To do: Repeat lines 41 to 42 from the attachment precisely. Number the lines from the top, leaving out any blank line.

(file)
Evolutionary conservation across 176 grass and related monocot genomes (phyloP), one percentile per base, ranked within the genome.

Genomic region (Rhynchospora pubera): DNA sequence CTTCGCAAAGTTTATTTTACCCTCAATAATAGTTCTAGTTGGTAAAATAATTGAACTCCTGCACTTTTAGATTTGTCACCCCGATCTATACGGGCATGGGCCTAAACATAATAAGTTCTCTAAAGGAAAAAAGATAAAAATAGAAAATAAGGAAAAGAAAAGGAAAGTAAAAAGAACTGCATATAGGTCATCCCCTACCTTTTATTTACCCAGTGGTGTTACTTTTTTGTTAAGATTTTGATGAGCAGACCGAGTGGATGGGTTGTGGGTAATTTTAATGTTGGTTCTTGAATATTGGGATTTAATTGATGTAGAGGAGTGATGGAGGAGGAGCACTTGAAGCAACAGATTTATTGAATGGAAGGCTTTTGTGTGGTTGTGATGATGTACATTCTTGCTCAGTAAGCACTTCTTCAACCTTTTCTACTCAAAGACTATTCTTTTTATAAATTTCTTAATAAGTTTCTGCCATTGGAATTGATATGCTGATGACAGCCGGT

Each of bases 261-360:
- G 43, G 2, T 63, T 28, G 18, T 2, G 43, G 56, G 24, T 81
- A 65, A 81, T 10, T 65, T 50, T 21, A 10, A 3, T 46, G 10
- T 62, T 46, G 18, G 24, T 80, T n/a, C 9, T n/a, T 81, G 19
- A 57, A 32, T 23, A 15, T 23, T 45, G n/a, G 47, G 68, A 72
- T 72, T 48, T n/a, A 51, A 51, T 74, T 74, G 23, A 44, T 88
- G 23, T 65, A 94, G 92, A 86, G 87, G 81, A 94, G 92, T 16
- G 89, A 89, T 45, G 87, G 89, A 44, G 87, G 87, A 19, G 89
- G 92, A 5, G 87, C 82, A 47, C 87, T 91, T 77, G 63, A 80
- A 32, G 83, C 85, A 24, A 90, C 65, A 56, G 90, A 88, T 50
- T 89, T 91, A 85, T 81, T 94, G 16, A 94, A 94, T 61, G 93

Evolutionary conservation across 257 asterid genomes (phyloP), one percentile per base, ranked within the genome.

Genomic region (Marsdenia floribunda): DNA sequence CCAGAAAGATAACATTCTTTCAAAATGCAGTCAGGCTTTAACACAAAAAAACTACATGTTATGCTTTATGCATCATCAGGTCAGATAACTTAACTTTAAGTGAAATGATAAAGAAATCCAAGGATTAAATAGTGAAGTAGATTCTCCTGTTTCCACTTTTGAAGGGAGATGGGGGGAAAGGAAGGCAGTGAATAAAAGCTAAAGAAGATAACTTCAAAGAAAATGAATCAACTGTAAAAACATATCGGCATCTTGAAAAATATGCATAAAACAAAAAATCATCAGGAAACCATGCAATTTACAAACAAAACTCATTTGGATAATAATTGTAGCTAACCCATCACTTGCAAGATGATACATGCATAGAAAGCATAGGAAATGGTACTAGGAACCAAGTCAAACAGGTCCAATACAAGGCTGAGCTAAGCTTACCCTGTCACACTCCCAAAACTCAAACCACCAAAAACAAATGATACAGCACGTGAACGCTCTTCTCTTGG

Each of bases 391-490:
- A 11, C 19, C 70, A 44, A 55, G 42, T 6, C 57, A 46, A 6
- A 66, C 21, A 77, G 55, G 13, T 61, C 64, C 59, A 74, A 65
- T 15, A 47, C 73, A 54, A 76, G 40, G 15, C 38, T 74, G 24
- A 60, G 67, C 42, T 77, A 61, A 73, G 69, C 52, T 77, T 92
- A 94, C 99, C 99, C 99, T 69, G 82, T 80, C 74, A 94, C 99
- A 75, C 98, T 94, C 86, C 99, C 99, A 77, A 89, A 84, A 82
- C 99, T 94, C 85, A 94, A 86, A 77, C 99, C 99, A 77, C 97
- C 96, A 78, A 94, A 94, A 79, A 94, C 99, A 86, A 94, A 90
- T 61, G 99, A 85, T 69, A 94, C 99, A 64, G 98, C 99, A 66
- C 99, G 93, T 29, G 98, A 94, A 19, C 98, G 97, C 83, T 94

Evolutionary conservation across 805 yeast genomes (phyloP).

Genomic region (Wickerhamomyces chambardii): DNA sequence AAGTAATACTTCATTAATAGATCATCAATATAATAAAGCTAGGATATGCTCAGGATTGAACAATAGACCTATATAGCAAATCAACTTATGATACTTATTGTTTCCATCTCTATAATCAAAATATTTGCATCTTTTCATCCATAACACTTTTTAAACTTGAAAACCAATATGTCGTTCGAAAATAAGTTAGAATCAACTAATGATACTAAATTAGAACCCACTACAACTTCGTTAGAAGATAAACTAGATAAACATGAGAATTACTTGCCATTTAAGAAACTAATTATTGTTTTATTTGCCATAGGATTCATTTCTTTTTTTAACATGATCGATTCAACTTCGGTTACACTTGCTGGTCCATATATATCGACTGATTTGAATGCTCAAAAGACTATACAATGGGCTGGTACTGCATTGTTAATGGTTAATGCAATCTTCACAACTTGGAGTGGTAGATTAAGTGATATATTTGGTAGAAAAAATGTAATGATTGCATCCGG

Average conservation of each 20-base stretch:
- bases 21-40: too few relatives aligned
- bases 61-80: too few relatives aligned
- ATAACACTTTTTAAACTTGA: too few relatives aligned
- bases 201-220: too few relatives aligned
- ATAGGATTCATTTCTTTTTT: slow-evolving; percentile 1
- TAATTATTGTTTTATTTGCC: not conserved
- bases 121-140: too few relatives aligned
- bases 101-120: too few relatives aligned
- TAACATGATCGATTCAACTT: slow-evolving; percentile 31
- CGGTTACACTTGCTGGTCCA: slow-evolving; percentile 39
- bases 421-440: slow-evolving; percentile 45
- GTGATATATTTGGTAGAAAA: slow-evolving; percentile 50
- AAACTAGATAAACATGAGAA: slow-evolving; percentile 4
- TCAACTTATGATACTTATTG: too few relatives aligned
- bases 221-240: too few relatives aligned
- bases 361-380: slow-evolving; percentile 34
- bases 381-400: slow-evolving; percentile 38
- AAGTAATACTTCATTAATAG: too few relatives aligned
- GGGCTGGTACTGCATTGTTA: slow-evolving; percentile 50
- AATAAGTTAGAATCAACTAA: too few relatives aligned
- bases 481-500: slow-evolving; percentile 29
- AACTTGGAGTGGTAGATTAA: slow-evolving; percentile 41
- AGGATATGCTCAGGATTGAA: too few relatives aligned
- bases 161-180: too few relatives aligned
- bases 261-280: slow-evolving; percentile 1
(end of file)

- GTGATATATTTGGTAGAAAA: slow-evolving; percentile 50
- AAACTAGATAAACATGAGAA: slow-evolving; percentile 4